Marks and Spencer has argued at the High Court that Aldi copied the look of its “Instagrammable” festive gin bottles. The retailer has sued its German rival for allegedly infringing the design of its “light up gin bottles” sold during Christmas 2020, whose “wow factor” it believes “got the nation talking”, the court was told.
The dispute comes in the wake of a now settled copyright row between the two retailers which saw M&S accuse Aldi of copying its Colin the Caterpillar cake.
M&S’s current legal challenge, first brought last December, alleges that Aldi’s 2021 gold flake blackberry and clementine gin liqueurs are “strikingly similar” to products for which it holds a registered design.
Lawyers for M&S claim there was a “straightforward” infringement of its registered designs, with Aldi and its own products producing “the same overall impression” on shoppers.
But Aldi, which denies infringement, contends that design features used by its rival were “commonplace” and “widely known across the sector”. Examples of the products at the centre of the case were brought to a one-day trial at a specialist intellectual property court in London on Friday, to show to Judge Richard Hacon.
What was said by M&S lawyers about the bottle design?
The bottles include buttons on their base to illuminate the contents. Daniel Selmi, representing M&S, said in written arguments that M&S and Aldi’s designs “have the same integrated light feature at the base of the bottle, the shape and contours of the bottle and the cork stoppers are the same, they both have gold leaf flakes, shown suspended, and they both have a winter forest silhouette graphic design”.
The barrister added: “Plainly they produce on the informed user the same overall impression. That is hardly surprising since Aldi wanted their product to ‘have the look and feel’ of M&S, and they succeeded.”
Mr Selmi said M&S’s designs were part of its “Gin Globes Project” that saw products first launched in 2019. The inclusion of a light feature was “a strikingly novel design choice” for 2020, he said, with the idea of incorporating it into the base of the bottle coming to a product developer who saw lighting shops on London’s Kensington High Street.
The 2020 products were “intended to be market-leading and a real first for consumers” and were “designed to be interacted with”, Mr Selmi said.
The lawyer said M&S believed the design was “very Instagrammable” and built on the popularity of the “gin boom”. He argued Aldi had not shown that any of the design features were widespread or commonplace. “The bottom line is that Aldi infringes,” he concluded.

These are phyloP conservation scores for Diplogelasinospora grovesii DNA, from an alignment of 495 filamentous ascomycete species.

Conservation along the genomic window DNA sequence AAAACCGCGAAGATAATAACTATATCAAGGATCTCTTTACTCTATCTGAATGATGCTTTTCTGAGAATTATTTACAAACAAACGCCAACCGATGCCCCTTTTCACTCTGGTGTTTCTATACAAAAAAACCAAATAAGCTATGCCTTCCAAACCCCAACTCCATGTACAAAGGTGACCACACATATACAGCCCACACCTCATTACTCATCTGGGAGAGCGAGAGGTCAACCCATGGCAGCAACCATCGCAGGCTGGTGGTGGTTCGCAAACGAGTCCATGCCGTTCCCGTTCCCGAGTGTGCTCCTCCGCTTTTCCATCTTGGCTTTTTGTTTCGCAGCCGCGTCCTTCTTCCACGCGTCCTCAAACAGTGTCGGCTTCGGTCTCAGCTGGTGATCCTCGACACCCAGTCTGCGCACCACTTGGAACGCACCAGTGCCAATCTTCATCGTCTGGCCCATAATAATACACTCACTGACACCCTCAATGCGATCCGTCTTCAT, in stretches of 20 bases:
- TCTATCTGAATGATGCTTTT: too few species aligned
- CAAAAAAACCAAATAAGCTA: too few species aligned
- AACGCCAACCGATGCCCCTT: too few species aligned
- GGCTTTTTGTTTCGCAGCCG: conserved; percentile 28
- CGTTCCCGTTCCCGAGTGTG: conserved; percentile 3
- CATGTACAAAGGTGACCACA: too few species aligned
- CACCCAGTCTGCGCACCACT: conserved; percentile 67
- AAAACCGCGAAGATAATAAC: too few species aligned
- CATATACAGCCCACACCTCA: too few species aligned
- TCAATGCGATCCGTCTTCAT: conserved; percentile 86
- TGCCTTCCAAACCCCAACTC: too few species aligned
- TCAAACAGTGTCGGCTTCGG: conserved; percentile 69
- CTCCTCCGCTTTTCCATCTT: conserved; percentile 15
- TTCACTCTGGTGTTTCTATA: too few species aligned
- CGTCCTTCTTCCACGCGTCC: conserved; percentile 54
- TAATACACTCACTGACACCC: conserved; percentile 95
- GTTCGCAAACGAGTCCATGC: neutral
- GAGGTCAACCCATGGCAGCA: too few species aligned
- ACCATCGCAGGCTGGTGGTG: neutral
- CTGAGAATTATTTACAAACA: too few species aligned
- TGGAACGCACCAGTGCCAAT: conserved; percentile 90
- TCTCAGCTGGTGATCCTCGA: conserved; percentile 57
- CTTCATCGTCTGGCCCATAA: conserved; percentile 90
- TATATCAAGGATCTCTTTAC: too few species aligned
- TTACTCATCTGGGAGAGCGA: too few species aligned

M&S is seeking a High Court injunction restraining Aldi from further alleged infringement of its protected designs, an order for Aldi to destroy or hand over anything constituting a potential breach of the injunction, and an inquiry into damages arising from the alleged infringement.
What has Aldi said?
Thomas Elias, for Aldi, said in written submissions that it had been advertising and promoting its challenged products since October 2021 and selling them since the start of November last year.
He said M&S’s product designs “do not show… an integrated light source as claimed”, arguing that pictures “show light coming from underneath the bottles, suggesting the light source in the images is external to the designs themselves”.
Mr Elias added the “shape and contours of the glass bottle and cork stopper were commonplace”. The barrister said that by the time M&S’s designs were registered in April 2021, “both the integrated light feature, and the inclusion of gold flakes, were widely known across the sector”.
He added: “They would no longer have the ‘wow’ factor that would mark either of them out as a particularly significant design feature.” He also said the M&S designs “contain no branding”, while the Aldi bottles “are prominently branded with the words ‘The Infusionist Small Batch’. The hearing continues, with a ruling expected at a later date.